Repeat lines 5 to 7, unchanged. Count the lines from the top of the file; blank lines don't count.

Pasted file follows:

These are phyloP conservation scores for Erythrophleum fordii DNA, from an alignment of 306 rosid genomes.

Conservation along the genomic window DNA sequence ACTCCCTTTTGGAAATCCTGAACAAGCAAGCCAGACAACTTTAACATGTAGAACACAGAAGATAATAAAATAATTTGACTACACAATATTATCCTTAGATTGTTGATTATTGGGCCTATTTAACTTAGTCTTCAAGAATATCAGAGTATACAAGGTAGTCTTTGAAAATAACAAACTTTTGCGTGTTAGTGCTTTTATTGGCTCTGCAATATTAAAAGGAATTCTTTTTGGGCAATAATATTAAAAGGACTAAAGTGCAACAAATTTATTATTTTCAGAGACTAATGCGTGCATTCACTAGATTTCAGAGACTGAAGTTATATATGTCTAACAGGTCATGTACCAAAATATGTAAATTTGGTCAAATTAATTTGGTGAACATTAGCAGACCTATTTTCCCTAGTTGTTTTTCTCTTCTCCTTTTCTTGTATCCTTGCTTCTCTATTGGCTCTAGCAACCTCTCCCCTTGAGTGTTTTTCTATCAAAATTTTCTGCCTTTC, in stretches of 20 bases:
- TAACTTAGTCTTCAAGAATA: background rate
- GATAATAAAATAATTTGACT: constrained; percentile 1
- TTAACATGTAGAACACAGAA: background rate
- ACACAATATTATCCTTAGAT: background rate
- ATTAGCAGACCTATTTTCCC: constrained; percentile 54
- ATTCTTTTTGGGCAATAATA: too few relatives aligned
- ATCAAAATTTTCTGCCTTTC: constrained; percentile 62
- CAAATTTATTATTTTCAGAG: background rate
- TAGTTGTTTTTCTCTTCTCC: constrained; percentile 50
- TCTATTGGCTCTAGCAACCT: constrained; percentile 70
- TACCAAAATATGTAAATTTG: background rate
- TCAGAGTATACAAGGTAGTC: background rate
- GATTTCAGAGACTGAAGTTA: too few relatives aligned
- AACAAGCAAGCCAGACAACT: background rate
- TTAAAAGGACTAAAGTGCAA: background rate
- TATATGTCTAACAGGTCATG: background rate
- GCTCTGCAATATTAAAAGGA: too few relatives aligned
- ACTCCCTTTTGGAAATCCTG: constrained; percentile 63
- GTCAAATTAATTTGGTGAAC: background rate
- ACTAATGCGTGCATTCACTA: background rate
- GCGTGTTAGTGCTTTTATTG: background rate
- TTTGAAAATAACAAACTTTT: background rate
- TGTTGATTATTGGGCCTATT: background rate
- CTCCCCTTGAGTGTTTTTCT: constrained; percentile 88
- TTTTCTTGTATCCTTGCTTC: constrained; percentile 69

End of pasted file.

- TTAACATGTAGAACACAGAA: background rate
- ACACAATATTATCCTTAGAT: background rate
- ATTAGCAGACCTATTTTCCC: constrained; percentile 54